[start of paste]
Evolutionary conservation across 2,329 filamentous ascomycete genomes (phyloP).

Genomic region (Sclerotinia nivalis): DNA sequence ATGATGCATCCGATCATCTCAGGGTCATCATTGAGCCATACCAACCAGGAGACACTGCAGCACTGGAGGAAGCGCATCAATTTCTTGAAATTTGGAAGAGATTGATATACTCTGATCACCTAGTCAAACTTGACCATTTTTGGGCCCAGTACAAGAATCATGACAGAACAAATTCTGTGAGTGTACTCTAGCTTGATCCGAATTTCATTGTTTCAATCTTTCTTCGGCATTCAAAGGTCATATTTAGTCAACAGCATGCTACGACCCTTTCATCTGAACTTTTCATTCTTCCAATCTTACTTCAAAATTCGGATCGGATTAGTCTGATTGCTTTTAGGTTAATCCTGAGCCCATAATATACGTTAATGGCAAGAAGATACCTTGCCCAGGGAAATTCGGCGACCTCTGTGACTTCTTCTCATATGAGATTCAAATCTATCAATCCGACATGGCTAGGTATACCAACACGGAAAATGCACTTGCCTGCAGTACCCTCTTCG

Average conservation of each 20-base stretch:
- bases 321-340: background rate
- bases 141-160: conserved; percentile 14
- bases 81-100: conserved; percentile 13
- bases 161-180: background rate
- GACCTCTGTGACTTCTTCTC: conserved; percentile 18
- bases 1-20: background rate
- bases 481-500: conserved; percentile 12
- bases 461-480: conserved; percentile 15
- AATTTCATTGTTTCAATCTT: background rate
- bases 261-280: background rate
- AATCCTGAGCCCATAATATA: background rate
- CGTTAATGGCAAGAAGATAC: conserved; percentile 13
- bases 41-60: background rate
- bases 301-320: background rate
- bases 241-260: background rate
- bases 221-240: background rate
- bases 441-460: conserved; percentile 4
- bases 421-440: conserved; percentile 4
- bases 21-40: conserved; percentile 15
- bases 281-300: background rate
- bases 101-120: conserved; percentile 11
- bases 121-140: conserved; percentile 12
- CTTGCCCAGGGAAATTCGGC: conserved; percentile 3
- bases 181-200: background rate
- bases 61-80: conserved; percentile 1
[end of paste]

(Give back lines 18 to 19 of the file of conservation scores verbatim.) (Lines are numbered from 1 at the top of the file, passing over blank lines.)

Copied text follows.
- bases 241-260: background rate
- bases 221-240: background rate